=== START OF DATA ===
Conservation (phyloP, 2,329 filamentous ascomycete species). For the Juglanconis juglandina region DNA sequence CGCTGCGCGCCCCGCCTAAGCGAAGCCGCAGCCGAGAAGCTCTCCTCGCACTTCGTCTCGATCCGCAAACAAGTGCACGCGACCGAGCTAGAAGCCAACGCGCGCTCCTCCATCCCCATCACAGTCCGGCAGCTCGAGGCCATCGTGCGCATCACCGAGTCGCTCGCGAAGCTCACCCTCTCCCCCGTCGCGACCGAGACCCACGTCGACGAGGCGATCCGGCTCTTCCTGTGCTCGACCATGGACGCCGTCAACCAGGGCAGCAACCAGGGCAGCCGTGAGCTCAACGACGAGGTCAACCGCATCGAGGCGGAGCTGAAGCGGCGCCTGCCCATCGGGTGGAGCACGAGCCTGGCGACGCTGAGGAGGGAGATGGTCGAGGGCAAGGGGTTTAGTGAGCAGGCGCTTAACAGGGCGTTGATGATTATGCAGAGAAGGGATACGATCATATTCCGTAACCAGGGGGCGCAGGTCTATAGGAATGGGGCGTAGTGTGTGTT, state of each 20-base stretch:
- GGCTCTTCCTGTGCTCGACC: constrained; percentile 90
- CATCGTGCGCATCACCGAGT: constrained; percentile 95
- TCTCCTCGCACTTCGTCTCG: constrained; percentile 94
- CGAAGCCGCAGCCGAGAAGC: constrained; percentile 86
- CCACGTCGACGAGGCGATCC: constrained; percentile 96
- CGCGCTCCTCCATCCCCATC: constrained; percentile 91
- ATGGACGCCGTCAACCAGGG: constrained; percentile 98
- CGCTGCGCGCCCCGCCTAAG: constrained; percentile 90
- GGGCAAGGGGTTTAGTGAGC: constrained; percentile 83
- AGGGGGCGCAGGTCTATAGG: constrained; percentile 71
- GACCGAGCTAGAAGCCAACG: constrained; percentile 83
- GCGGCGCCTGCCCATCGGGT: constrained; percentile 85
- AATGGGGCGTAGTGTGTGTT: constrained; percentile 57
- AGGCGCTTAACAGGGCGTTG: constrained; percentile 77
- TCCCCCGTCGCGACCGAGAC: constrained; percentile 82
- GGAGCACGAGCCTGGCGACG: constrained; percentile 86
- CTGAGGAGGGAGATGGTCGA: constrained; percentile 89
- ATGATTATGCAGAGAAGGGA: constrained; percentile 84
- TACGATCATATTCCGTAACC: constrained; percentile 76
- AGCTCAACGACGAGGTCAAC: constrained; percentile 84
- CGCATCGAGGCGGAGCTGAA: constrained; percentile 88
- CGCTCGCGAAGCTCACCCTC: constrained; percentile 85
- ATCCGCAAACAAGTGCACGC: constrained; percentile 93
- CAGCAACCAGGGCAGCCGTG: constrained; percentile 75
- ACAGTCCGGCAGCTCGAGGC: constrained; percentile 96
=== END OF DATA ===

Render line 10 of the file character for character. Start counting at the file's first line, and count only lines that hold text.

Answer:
- GGGCAAGGGGTTTAGTGAGC: constrained; percentile 83